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Vibrance and unpredictability shine in an art show in Louisville’s South End

A piece of visual art made of of panels hung on both sides of the corner of a wall show colorful, loopy, twisty lines.
Scott Recker
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LPM
The exhibition “slow and clunky decision making” features Little’s colorful drawings.

Alicia Little’s solo exhibition at Louisville’s Houseguest Gallery mesmerizes with mazes of bright colors and unpredictable structures. “Slow and clunky decision making” runs through Saturday.

During the pandemic, Alicia Little wanted to shift the way she practiced art. Before, she made sculptures and installations that took up a lot of space, but her goal was to find a path to working on a smaller scale.

So, as part of her daily studio practice, she began a series of drawings that start with one line that loops and intersects itself several times, eventually forming a loose grid that gets filled with oil pastel, creating unique and whimsical patterns of bright colors.

The vibrant result is one of the main focal points of Little’s solo exhibition, “slow and clunky decision making,” which is currently showing at the Houseguest Gallery in the South End.

“This type of line drawing is something that I would do in my sketchbook all of the time throughout my life, and it’s just one of those things, that it’s almost like a doodle or a meditative thing,” Little told LPM News. “I’m not thinking about a specific image, it’s really just like letting my hand move on the page.”

The freewheeling flow of the lines compel a viewer from far away. Up close, there’s more detail to be extracted. That’s where Little’s work really shines. All of the nuances of the patterns, shapes, shadows and how the pastels settled become magnified the closer you get. Even what might be considered a blemish, where colors overflow from their space, are interesting, like freckles and scars on skin.

“For me, it’s more about the process and the physical act of making, rather than starting with a concept or an idea,” Little said.

The exhibition also features ceramic sculptures and tufted textiles, which add layers and dimensions to the show. Little said that the pieces take a look at the idea of awkwardness.

“Often in my work, I’m interested in things that might be slumping or, they are a little bit off or awkward, so with those grid sculptures that are in the show, they are very crooked and they kind of melt into themselves a little bit,” Little said. “I think about it like a kind of awkwardness, too.”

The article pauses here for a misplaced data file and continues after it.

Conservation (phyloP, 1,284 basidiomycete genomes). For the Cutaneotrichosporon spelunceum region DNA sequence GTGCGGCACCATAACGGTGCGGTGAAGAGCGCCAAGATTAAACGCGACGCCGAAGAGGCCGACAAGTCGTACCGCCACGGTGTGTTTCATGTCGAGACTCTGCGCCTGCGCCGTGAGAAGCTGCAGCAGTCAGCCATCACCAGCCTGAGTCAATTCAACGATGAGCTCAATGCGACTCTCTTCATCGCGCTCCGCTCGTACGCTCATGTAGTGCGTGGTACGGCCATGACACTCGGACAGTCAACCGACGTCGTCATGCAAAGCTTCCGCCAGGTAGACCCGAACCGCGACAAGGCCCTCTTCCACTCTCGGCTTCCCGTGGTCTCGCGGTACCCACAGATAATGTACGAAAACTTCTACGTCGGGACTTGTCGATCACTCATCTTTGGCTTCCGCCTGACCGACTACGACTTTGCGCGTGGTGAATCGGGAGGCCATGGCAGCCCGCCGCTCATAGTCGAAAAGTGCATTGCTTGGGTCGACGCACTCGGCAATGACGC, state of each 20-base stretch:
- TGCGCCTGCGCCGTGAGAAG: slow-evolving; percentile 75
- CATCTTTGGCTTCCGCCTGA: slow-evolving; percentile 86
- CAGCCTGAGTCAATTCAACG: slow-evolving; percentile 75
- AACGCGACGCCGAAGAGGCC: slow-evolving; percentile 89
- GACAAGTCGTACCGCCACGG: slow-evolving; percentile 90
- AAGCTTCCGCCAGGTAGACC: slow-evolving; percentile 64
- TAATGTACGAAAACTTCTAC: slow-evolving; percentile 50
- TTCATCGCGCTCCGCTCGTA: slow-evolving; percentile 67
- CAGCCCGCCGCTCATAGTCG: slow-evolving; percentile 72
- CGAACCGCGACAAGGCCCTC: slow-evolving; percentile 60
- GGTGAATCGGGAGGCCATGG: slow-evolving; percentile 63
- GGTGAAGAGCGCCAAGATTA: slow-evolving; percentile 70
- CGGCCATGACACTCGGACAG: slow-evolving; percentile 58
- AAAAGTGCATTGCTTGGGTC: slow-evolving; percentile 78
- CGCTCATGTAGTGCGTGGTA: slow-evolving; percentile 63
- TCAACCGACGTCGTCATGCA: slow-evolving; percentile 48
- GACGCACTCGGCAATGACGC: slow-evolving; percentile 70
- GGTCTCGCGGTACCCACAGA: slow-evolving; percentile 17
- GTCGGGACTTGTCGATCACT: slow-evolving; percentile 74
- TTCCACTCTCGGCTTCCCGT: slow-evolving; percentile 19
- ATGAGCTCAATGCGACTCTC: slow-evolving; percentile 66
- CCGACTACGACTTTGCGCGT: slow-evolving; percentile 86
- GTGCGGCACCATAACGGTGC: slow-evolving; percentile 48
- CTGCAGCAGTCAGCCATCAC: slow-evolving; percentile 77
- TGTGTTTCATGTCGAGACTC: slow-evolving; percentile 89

In a gallery with white walls, a colorful pastel drawing hangs in the corner. In the foreground, a sculpture made of three cubes, without walls, has sloping sides.
Scott Recker
/
LPM
The small, tabletop ceramic sculptures in the exhibition also feature unorthodox grids

Little is originally from Cincinnati, but currently lives in Detroit, a city known forits scrappy and experimental art scene. She has had solo and two-person exhibitions in Ohio cities such as Cincinnati, Columbus and Lima, and she’s also been a part of group exhibitions in New York City, Reno and Barreiro, Portugal, where she did a residency last year.

Little completed her undergrad at Art Academy of Cincinnati, where she met Megan Bickle, the facilitator of Houseguest Gallery.

Bickle said she’s been interested in setting up a solo exhibition of Little’s work for several years. It’s the depth and range of Little’s work that makes it exciting for her.

"Alicia Little investigates form, color, and what is referred to as 'color in the expanded field.' Meaning, she thinks about elements associated with drawing, design, and painting and pulls them into textile weavings, found object installations, and more recently, ceramic sculptures,” Bickle said. “She volleys in between highly executed craft and an intentional corruption of craft that allows for really playful, teetering, and silly works."

In “slow and clunky decision making,” there’s flow and familiarity, but it’s the unpredictability of the art that gives it life. Little describes the process of making the art as meditative, and viewing the art feels similar. Your eyes move with the lines, take unexpected paths and become fixated on minor details within an individual color.

Little said as she created the pieces for this show, she wasn’t quite sure how or where they would end. It’s a driving force behind the exhibit. The pastels she uses have a texture like lipstick, which creates an uncertain outcome.

“It soaks into the paper, and leaves this sort of halo around the image and it kind of, like, becomes uncontrollable over time,” Little said. “And I’m really interested in that — that it sort of shifts on its own a little bit after the drawing is made.”

“slow and clunky decision making” is currently showing at Houseguest Gallery and runs through Saturday, Aug. 26. The gallery hours are Saturdays from 11 a.m. - 2 p.m. and by appointment.

Support for this story was provided in part by theGreat Meadows Foundation.